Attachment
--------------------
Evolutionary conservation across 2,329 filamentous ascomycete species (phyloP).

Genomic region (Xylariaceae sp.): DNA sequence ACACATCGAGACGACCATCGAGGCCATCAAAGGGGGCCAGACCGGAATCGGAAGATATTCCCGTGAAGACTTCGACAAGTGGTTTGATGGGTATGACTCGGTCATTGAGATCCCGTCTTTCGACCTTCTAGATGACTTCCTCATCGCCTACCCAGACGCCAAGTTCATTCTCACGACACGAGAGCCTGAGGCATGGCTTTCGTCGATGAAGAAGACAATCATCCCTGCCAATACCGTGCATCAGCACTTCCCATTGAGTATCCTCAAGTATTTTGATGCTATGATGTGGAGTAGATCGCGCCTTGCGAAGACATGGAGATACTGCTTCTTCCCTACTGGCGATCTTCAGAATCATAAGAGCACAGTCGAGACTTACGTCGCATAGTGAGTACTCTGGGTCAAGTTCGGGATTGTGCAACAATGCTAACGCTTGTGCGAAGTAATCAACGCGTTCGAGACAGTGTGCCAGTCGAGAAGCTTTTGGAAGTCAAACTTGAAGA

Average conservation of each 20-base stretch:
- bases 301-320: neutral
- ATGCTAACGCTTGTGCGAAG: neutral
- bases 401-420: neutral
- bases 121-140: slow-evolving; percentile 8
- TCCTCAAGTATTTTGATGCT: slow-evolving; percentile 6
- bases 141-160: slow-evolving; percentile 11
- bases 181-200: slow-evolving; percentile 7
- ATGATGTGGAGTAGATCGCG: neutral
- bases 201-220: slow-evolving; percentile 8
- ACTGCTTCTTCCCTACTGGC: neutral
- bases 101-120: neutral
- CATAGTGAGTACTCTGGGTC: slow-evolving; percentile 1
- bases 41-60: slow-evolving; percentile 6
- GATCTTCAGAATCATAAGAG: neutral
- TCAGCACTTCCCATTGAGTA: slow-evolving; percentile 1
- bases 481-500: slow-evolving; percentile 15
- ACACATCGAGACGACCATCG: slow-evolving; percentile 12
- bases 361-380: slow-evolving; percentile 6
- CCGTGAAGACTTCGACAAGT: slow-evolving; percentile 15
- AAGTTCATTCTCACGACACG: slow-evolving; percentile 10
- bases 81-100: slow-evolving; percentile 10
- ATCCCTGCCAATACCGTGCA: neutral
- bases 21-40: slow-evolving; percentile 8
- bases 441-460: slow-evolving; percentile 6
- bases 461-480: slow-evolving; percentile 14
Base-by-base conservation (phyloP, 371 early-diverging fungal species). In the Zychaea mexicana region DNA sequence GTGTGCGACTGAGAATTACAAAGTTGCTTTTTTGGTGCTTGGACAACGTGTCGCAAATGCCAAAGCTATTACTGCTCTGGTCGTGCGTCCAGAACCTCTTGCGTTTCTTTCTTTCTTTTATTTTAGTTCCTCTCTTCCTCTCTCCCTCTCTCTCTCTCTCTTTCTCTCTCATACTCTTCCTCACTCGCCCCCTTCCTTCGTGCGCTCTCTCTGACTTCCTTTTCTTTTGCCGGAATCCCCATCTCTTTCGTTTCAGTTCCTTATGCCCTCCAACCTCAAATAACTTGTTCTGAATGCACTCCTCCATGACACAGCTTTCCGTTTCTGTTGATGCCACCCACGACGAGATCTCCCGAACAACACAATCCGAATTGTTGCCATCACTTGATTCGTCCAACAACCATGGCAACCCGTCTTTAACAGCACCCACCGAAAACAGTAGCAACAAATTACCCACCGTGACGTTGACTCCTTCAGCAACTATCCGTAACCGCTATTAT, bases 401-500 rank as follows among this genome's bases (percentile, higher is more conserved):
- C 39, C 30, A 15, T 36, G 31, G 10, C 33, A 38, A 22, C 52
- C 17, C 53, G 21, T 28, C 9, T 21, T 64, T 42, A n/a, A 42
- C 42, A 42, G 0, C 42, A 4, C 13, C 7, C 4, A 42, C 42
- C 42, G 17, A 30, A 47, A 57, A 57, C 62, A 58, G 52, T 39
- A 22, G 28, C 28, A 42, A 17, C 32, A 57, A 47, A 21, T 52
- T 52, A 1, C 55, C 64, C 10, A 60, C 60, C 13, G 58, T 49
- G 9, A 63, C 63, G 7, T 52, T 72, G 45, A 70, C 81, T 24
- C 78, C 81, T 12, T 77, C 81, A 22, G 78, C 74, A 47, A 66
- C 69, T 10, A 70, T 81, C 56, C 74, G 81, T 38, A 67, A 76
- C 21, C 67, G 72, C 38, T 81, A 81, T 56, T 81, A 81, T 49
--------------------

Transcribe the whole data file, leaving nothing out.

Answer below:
Evolutionary conservation across 2,329 filamentous ascomycete species (phyloP).

Genomic region (Xylariaceae sp.): DNA sequence ACACATCGAGACGACCATCGAGGCCATCAAAGGGGGCCAGACCGGAATCGGAAGATATTCCCGTGAAGACTTCGACAAGTGGTTTGATGGGTATGACTCGGTCATTGAGATCCCGTCTTTCGACCTTCTAGATGACTTCCTCATCGCCTACCCAGACGCCAAGTTCATTCTCACGACACGAGAGCCTGAGGCATGGCTTTCGTCGATGAAGAAGACAATCATCCCTGCCAATACCGTGCATCAGCACTTCCCATTGAGTATCCTCAAGTATTTTGATGCTATGATGTGGAGTAGATCGCGCCTTGCGAAGACATGGAGATACTGCTTCTTCCCTACTGGCGATCTTCAGAATCATAAGAGCACAGTCGAGACTTACGTCGCATAGTGAGTACTCTGGGTCAAGTTCGGGATTGTGCAACAATGCTAACGCTTGTGCGAAGTAATCAACGCGTTCGAGACAGTGTGCCAGTCGAGAAGCTTTTGGAAGTCAAACTTGAAGA

Average conservation of each 20-base stretch:
- bases 301-320: neutral
- ATGCTAACGCTTGTGCGAAG: neutral
- bases 401-420: neutral
- bases 121-140: slow-evolving; percentile 8
- TCCTCAAGTATTTTGATGCT: slow-evolving; percentile 6
- bases 141-160: slow-evolving; percentile 11
- bases 181-200: slow-evolving; percentile 7
- ATGATGTGGAGTAGATCGCG: neutral
- bases 201-220: slow-evolving; percentile 8
- ACTGCTTCTTCCCTACTGGC: neutral
- bases 101-120: neutral
- CATAGTGAGTACTCTGGGTC: slow-evolving; percentile 1
- bases 41-60: slow-evolving; percentile 6
- GATCTTCAGAATCATAAGAG: neutral
- TCAGCACTTCCCATTGAGTA: slow-evolving; percentile 1
- bases 481-500: slow-evolving; percentile 15
- ACACATCGAGACGACCATCG: slow-evolving; percentile 12
- bases 361-380: slow-evolving; percentile 6
- CCGTGAAGACTTCGACAAGT: slow-evolving; percentile 15
- AAGTTCATTCTCACGACACG: slow-evolving; percentile 10
- bases 81-100: slow-evolving; percentile 10
- ATCCCTGCCAATACCGTGCA: neutral
- bases 21-40: slow-evolving; percentile 8
- bases 441-460: slow-evolving; percentile 6
- bases 461-480: slow-evolving; percentile 14
Base-by-base conservation (phyloP, 371 early-diverging fungal species). In the Zychaea mexicana region DNA sequence GTGTGCGACTGAGAATTACAAAGTTGCTTTTTTGGTGCTTGGACAACGTGTCGCAAATGCCAAAGCTATTACTGCTCTGGTCGTGCGTCCAGAACCTCTTGCGTTTCTTTCTTTCTTTTATTTTAGTTCCTCTCTTCCTCTCTCCCTCTCTCTCTCTCTCTTTCTCTCTCATACTCTTCCTCACTCGCCCCCTTCCTTCGTGCGCTCTCTCTGACTTCCTTTTCTTTTGCCGGAATCCCCATCTCTTTCGTTTCAGTTCCTTATGCCCTCCAACCTCAAATAACTTGTTCTGAATGCACTCCTCCATGACACAGCTTTCCGTTTCTGTTGATGCCACCCACGACGAGATCTCCCGAACAACACAATCCGAATTGTTGCCATCACTTGATTCGTCCAACAACCATGGCAACCCGTCTTTAACAGCACCCACCGAAAACAGTAGCAACAAATTACCCACCGTGACGTTGACTCCTTCAGCAACTATCCGTAACCGCTATTAT, bases 401-500 rank as follows among this genome's bases (percentile, higher is more conserved):
- C 39, C 30, A 15, T 36, G 31, G 10, C 33, A 38, A 22, C 52
- C 17, C 53, G 21, T 28, C 9, T 21, T 64, T 42, A n/a, A 42
- C 42, A 42, G 0, C 42, A 4, C 13, C 7, C 4, A 42, C 42
- C 42, G 17, A 30, A 47, A 57, A 57, C 62, A 58, G 52, T 39
- A 22, G 28, C 28, A 42, A 17, C 32, A 57, A 47, A 21, T 52
- T 52, A 1, C 55, C 64, C 10, A 60, C 60, C 13, G 58, T 49
- G 9, A 63, C 63, G 7, T 52, T 72, G 45, A 70, C 81, T 24
- C 78, C 81, T 12, T 77, C 81, A 22, G 78, C 74, A 47, A 66
- C 69, T 10, A 70, T 81, C 56, C 74, G 81, T 38, A 67, A 76
- C 21, C 67, G 72, C 38, T 81, A 81, T 56, T 81, A 81, T 49